76. Do not use any marketing spend such as this to sell a particular piece of art you’ve just finished. You should be thinking “build audience”, not sell this one painting.

  77. Find a related podcast, where your audience comes to listen. If you paint horses, then equestrian podcasts makes sense. If you paint barns, then barn building podcasts make sense. The idea is you need to find where your audience is. This is why having an audience is so important. Your work needs an audience, even if it’s just someone like you. Maybe you listen to a podcast.

  78. Youtube

  79. This is another augment option, it is not where you will directly sell.

  80. Adding videos to a channel is important because it can direct the viewer who finds it to your website, or social media presence.

  81. Sponsorship, or Pay Per Click, is available with youtube, but you have to ask yourself if your video builds an audience or if it sells a particular painting.

  82. This is another outlet to build an audience, it is not for directly selling a piece.

  83. Having an audience here helps build other social followers, they all augment each other.

  84. Typically, a post of a video taken while you were painting, a fast forward video, or a video of you talking, possibly teaching. It is wide open.

  85. Twitch

  86. I have not researched this as much as I should to post about it.

  87. I know it’s a live streaming option.

  88. I know it can build an audience, you can get a following.

  89. This is usually an outlet for video gammers, but the concept is that someone is recording as they do something and talking to make it entertaining. This can be done in art, it has been for thousdands of years. So why not broadcast it.

  90. Traditional marketing (Ads in Magazines, radio, etc.)

  91. Try to think about creating a following, not selling a piece of art.

  92. The returns have historically not been there, but these costs are dropping.

  93. If you can find a low cost option, and you have a solid base of material to send an audience to (IE: good youtube videos, a solid portfolio, an active social media presence, you might consider this option).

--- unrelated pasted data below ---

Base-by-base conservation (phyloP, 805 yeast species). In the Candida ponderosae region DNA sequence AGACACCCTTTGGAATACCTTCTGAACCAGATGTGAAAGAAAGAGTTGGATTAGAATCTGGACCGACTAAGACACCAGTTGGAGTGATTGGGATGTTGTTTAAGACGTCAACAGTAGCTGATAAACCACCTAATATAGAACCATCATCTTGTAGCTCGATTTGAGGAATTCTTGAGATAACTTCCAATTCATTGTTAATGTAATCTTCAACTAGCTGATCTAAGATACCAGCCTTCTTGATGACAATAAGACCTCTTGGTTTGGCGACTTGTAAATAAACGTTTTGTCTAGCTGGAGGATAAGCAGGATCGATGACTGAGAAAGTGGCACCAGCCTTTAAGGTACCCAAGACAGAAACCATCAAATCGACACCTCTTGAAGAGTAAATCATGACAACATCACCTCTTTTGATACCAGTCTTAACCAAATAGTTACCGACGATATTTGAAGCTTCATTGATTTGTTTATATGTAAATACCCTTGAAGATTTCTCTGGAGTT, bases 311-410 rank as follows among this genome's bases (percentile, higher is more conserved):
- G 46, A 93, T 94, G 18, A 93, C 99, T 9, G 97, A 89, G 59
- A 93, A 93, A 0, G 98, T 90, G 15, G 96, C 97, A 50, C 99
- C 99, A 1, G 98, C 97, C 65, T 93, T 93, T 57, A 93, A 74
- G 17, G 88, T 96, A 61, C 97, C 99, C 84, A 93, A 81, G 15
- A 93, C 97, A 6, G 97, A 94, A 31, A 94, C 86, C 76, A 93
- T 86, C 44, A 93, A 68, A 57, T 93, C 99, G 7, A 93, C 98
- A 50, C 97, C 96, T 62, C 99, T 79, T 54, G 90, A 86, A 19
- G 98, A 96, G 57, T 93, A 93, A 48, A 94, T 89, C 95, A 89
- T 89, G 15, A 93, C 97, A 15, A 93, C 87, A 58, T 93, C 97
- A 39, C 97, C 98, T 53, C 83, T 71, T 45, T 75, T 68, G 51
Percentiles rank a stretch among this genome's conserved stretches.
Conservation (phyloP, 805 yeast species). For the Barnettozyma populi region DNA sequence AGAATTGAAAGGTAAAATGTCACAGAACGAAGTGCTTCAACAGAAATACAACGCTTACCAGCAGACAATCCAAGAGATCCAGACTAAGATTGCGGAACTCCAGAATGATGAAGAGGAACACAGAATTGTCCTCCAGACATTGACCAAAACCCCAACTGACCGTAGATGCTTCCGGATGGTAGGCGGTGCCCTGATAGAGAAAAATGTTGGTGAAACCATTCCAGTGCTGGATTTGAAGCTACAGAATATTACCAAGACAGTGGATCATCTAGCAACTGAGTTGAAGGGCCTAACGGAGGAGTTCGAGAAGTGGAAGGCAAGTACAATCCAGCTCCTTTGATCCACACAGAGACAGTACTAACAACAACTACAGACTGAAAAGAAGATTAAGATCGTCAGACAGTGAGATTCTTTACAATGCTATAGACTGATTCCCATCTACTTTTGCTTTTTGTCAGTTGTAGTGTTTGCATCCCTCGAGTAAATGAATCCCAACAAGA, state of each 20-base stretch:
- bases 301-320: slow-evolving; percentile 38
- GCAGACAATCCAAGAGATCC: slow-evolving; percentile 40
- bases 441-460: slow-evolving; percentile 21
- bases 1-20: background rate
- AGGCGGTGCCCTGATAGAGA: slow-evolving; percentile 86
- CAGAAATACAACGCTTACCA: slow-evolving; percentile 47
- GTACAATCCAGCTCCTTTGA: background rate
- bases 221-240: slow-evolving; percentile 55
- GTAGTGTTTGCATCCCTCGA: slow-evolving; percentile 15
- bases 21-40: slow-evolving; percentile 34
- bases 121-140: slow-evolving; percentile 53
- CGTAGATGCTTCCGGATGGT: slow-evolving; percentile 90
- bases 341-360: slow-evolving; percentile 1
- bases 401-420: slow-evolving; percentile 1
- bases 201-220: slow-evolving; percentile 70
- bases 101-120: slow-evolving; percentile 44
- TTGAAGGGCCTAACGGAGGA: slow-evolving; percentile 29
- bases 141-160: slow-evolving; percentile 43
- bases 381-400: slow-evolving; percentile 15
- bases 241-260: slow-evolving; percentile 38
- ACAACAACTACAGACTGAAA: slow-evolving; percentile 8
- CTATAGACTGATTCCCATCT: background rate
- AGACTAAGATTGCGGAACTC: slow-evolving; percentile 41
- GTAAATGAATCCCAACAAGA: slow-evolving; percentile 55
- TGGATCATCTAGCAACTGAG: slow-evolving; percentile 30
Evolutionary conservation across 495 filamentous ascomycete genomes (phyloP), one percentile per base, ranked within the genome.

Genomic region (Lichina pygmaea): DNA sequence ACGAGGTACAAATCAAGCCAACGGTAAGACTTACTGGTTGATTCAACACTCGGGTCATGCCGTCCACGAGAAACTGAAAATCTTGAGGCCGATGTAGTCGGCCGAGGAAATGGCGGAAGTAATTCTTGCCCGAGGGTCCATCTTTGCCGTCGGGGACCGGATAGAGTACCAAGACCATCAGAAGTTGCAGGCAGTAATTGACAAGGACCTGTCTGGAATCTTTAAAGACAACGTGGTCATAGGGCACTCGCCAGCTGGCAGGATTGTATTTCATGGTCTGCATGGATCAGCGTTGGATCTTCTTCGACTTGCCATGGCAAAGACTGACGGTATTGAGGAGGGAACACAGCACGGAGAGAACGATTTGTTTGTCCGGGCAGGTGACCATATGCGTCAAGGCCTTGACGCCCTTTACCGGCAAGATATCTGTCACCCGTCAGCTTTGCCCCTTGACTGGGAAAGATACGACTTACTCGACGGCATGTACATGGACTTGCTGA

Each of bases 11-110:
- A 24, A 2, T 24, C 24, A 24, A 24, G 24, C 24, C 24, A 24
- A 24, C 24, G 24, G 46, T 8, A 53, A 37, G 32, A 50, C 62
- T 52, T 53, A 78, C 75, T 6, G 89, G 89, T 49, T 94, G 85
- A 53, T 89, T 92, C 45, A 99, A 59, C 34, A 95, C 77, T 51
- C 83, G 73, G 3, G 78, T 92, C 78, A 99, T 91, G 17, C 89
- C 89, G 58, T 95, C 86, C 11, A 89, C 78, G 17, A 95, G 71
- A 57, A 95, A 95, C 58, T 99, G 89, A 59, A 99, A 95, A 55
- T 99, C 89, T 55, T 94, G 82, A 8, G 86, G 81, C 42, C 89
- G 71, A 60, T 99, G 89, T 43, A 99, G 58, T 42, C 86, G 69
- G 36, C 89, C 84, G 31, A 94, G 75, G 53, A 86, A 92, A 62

94. I would have a good presence first before doing this, a good indicator would be if you have a few comment threads going on any of your outlets (FB, blog posts, Instagram, youtube). That might give you some indication that you are ready for an audience to come see what you are about. Your brand will have become viable for this type of ad.

  95. Press Releases

  96. Always a good idea to create and send out a press release if you’ve finished a competition or have any accomplishments to share.

  97. Think of this as a search marketing effort. If you point to your website it should help, over time, your search results.

  98. 3rd Party website (artsy, spreesy).

  99. I have not looked into this,

  100. Questions I would have are:

  101. how well do these sites sell?

  102. What is the commission they take?

  103. How do they advertise to get sales?

  104. Etsy

  105. Creating an etsy page to post your work can’t hurt.

  106. It does feel like it’s lowering the overall quality of your work to an audience that is less into the fine-arts. Maybe not rich collectors, but it is a start.

  107. Adding your work to ebay is an option, this is would be a one-off sale option, not an audience building technique.

  108. I personally feel it would be a time-consuming effort with little long term gain.

  109. Amazon is much like ebay, it provides a platform for you to put a product, but not a brand/ audience building option.